In art class, we were asked to paint something. Anything. Hardly any instruction given at all. Well, painting portraits with Photoshop seemed to be working out. Why not? My roomate, a fine arts major, sure makes it look so easy. The way she turns color and paper into seemingly effortless master pieces. It couldn’t be too hard.
I dipped my paintbrush into a mixture of gouache and water color. Well…in many ways, painting on the computer is certainly much easier than doing so on a canvas. My respect goes out to those who are dedicated in this field.
My art professor came over with a slightly amused frown on her face. “C’est pour apprendre à faire le maquillage?” I shook my head. No, it was not to learn how to put on makeup. Showing her how my digital projects were composed made it worse. She did not believe that they were made from scratch. The computer had obviously evolved them in the same way textbooks say the world evolved without a creator.
There may have been one too many sighs of frustration. The teacher took the paint brush and carefully reoutlined the features. During the next class, however, I was still trying to fix the shading. It still looked like badly placed foundation. “Oh well,” I thought “better work on that hair, eyes and foliage”. >.<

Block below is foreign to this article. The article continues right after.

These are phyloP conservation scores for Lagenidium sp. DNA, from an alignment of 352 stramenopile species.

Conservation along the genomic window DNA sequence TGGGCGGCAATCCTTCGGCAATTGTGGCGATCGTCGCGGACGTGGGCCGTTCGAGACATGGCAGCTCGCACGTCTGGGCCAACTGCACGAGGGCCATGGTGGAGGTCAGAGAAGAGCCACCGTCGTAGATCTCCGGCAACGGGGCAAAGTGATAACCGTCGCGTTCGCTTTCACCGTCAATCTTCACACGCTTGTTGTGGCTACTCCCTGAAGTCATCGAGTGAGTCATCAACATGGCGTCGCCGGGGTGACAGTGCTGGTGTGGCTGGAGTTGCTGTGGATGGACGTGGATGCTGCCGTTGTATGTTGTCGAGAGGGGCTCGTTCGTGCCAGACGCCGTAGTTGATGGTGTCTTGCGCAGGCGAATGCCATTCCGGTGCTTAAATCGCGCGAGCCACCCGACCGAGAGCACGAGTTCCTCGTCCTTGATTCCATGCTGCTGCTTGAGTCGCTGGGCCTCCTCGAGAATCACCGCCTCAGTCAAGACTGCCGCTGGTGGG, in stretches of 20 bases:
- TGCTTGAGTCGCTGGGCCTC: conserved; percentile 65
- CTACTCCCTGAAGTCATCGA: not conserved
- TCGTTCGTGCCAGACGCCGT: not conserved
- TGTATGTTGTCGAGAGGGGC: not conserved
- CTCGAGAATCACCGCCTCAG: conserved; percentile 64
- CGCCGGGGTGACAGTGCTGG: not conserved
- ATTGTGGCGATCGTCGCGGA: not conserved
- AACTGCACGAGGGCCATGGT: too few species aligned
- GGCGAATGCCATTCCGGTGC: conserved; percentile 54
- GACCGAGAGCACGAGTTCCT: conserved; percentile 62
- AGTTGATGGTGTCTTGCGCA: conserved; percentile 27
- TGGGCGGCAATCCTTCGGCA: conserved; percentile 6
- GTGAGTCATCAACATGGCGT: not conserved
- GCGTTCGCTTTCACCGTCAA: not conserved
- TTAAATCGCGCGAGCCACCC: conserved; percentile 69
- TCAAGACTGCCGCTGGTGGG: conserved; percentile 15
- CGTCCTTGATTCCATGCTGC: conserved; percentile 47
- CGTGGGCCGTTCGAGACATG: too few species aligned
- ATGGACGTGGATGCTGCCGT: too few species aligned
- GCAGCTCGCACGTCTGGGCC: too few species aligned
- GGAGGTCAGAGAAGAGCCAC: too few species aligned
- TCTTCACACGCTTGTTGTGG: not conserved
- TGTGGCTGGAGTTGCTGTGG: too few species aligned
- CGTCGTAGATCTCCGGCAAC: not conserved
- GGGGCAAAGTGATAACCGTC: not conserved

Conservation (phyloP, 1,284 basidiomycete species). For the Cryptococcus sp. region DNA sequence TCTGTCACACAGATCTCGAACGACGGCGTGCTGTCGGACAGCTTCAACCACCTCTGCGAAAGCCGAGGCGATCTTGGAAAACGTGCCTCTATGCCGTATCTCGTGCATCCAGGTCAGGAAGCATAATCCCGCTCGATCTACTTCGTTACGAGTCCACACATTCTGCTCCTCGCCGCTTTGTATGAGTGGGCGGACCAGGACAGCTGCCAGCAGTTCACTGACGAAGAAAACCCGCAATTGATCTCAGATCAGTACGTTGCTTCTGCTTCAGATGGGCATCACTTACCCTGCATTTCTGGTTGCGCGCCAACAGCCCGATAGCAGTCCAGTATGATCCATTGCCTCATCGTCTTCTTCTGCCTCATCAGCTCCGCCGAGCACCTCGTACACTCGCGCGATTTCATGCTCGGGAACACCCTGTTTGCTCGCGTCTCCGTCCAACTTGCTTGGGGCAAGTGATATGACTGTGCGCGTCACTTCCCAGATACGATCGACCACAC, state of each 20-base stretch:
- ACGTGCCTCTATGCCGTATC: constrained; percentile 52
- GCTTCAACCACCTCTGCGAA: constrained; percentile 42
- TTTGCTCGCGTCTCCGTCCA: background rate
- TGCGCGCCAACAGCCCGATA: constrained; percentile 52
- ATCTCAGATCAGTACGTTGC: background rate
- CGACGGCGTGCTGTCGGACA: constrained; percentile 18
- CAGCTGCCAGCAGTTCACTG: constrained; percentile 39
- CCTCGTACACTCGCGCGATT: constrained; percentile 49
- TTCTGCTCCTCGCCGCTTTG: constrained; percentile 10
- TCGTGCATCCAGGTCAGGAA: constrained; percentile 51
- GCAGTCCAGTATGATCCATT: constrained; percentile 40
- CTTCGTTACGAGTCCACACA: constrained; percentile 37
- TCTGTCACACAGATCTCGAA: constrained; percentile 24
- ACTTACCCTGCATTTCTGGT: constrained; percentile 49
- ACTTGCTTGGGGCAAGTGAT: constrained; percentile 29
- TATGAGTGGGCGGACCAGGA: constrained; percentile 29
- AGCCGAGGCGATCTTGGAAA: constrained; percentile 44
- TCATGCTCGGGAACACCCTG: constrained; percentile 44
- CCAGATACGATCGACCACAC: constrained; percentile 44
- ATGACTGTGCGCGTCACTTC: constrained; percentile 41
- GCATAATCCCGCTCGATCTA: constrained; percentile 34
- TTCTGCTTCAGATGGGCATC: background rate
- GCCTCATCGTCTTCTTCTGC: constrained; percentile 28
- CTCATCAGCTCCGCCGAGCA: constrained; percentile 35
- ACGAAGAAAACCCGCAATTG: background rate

Ignoring the badly rendered face, I finished with a satisfying grin. Surly, this new and improved project would show my progress in painting.
You can imagine my dismay when I compared it against the Amazonian toucan and frog I’d created at age 12. Why, the three of them really do seem to go together, don’t they? How fitting. Had a good laugh, then sent them off to Grandma who I’m sure will be delighted. Guess you can say that I’m being pissy because the 21 year old me couldn’t out do the 12 year old.
Here is another Amazon themed painting. This one was commissioned when I was 15. Again, there wasn’t much instruction with this one either. It was supposed to represent “munchies” and had the liberty to be interpreted any way I chose.
For some unexplainable reason, the result involved some tale in which Eve was a mermaid and the serpent was a parrot handing out chocolate covered doughnuts. WEIRD. Oh, and if you look closely, the frog made another appearance. Well, kind of. They are not the same species.
Anyways… this got me into wondering how artists often come up with similar compositions. How they can easily be recognized by the styles they develop and the subjects they choose.
Is it’s like “Oh, let me draw another mermaid in the Amazon rain forest! ” or more “OMG, I randomly drew another person that looks like an Amazon mermaid!”
On further thought, guess it depends on each artist. Style can be inspired by interests, experiences, feelings and just about anything else under the sun.
Even drugs apparently O.o
But that is not something I’m currently interested in investigating.